If the user ignores the warning and carelessly clicks on the (non-default) button "Enable Macros" (as seen in the screenshot above), their Mac could become infected with additional malware. For more details, see Patrick Wardle's write-up.
Reports circulated in early February about a new remote access Trojan (RAT), called PROTON (OSX.Proton.A), found on a Russian cybercrime message board. The RAT was reportedly available for other would-be criminals to purchase for their own targeted campaigns, and even offered to add an Apple-approved developer signature to the attacker's custom RAT software in order to bypass Apple's Gatekeeper protection on the victim's Mac.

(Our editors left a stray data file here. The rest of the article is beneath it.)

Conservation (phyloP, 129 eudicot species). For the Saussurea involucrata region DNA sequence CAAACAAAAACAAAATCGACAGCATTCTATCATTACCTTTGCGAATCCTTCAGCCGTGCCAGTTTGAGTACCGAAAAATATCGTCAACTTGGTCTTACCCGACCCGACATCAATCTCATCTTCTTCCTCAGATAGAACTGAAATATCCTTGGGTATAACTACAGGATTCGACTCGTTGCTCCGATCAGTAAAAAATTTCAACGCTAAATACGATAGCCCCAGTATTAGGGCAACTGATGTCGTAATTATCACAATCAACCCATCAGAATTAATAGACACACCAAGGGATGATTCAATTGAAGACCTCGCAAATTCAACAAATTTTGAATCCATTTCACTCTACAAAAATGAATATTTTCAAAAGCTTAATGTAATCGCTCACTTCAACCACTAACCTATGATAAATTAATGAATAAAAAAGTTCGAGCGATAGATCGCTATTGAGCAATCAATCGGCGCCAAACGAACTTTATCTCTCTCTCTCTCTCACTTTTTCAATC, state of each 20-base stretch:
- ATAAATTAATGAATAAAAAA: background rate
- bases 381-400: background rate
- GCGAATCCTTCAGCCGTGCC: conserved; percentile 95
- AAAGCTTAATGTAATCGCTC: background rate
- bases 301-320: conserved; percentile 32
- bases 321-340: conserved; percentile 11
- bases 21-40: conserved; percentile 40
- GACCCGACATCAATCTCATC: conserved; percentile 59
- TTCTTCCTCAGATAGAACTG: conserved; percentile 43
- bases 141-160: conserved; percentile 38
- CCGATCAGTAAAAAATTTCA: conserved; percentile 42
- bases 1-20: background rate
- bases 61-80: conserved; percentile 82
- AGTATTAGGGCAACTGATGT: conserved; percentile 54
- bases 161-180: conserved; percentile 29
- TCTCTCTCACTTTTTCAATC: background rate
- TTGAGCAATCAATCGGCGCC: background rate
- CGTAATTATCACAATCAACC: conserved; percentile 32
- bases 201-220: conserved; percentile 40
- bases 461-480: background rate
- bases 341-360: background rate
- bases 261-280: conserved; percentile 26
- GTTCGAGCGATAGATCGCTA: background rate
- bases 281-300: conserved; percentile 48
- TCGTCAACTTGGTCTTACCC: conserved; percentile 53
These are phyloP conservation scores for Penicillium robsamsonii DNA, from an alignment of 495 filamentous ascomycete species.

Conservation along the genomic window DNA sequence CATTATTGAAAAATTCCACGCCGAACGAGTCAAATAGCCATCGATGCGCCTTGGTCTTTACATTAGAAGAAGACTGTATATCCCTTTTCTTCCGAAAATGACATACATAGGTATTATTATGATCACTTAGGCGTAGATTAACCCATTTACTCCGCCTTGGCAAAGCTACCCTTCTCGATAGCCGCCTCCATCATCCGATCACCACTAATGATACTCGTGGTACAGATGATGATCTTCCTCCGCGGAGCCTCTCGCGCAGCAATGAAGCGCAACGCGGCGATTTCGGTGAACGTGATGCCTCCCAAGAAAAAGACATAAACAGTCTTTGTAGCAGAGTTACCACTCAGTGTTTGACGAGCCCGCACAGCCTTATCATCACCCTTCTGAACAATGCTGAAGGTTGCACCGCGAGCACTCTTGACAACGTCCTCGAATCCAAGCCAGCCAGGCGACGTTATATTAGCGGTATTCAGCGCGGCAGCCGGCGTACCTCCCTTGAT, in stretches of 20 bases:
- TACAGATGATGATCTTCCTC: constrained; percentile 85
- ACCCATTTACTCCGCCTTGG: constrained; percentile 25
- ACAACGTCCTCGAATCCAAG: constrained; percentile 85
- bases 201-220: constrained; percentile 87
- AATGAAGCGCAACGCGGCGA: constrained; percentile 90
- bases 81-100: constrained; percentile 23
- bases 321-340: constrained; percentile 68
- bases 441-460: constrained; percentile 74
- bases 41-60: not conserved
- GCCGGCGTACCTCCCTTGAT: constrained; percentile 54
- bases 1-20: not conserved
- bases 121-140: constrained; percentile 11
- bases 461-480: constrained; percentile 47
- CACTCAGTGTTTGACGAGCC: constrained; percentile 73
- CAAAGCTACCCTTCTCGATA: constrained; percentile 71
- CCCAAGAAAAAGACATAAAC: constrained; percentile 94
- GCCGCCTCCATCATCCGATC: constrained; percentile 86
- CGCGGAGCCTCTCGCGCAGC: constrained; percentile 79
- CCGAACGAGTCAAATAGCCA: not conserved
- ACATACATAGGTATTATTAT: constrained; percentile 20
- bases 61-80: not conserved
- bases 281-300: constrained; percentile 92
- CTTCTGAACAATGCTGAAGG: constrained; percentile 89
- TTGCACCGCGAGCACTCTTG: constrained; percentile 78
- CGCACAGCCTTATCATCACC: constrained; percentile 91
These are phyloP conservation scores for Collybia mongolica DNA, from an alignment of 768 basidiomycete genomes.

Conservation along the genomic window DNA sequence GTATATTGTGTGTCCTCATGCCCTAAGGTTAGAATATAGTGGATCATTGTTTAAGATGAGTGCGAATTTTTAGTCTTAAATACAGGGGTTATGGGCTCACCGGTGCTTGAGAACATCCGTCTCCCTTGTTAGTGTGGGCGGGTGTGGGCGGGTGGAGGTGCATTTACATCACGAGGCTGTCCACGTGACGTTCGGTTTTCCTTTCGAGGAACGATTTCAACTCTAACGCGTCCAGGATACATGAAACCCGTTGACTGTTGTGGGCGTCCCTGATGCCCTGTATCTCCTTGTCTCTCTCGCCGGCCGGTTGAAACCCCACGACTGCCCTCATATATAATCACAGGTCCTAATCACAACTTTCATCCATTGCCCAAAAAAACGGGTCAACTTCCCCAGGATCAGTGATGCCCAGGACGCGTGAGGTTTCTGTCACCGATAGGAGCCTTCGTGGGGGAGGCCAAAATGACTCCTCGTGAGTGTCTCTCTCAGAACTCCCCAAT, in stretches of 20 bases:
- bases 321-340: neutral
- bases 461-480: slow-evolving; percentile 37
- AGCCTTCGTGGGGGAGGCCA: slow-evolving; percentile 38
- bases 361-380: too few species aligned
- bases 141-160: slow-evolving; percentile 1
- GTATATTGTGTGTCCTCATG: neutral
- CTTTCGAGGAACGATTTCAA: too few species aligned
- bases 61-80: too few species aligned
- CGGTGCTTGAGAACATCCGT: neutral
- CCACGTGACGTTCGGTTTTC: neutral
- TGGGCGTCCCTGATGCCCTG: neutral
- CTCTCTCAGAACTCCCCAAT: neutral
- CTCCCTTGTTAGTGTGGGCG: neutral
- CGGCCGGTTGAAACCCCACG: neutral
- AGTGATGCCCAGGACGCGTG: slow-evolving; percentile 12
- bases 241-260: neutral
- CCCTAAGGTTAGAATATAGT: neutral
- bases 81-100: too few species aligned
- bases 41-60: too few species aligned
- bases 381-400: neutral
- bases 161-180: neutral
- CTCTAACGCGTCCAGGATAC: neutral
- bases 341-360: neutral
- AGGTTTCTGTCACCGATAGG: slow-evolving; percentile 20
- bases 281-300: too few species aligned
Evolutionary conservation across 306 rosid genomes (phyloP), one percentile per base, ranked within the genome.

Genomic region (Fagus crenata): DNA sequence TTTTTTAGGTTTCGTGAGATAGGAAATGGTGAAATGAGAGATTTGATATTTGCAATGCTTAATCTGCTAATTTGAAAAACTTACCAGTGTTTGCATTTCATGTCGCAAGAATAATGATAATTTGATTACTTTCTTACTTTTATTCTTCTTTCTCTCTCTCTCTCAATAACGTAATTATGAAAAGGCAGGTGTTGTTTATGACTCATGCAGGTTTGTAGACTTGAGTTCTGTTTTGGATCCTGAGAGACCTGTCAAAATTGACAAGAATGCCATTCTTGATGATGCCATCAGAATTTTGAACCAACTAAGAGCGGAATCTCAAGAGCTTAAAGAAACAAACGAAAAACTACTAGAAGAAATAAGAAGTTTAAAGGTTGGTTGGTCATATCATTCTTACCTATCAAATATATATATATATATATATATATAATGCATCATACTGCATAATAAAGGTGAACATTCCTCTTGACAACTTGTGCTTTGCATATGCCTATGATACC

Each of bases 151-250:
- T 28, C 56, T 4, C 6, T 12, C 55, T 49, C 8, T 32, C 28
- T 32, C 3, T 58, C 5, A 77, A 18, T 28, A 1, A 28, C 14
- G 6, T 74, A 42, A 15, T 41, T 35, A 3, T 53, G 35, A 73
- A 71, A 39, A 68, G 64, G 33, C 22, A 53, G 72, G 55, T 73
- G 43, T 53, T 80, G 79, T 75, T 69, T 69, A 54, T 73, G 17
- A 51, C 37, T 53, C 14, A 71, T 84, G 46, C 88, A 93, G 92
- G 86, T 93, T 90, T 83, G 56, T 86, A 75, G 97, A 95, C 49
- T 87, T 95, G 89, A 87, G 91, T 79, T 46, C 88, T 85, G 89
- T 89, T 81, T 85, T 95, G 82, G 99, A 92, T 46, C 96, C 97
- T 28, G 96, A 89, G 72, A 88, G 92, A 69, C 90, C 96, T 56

After deploying the RAT onto a victim's Mac, an attacker could allegedly gain complete remote access, including viewing the user's screen in real time, recording keystrokes, uploading the victim's files, downloading additional malware, accessing the webcam, issuing shell commands, and other nefarious things. More information can be found in this PDF report published by Sixgill (their accompanying blog post was offline at the time of this article's publication).
Forbes broke the story that a company in Russia had developed a tool, called Phone Breaker, that could recover (ostensibly) deleted Safari browser history as far back as November 2015. The tool's functionality was independently confirmed by a Forbes source.
Phone Breaker screen shot. Image credit: Forbes
Apple did not respond to Forbes' media inquiry, but shortly after the article was published, old browsing history records began disappearing from iCloud accounts that were known to have been affected.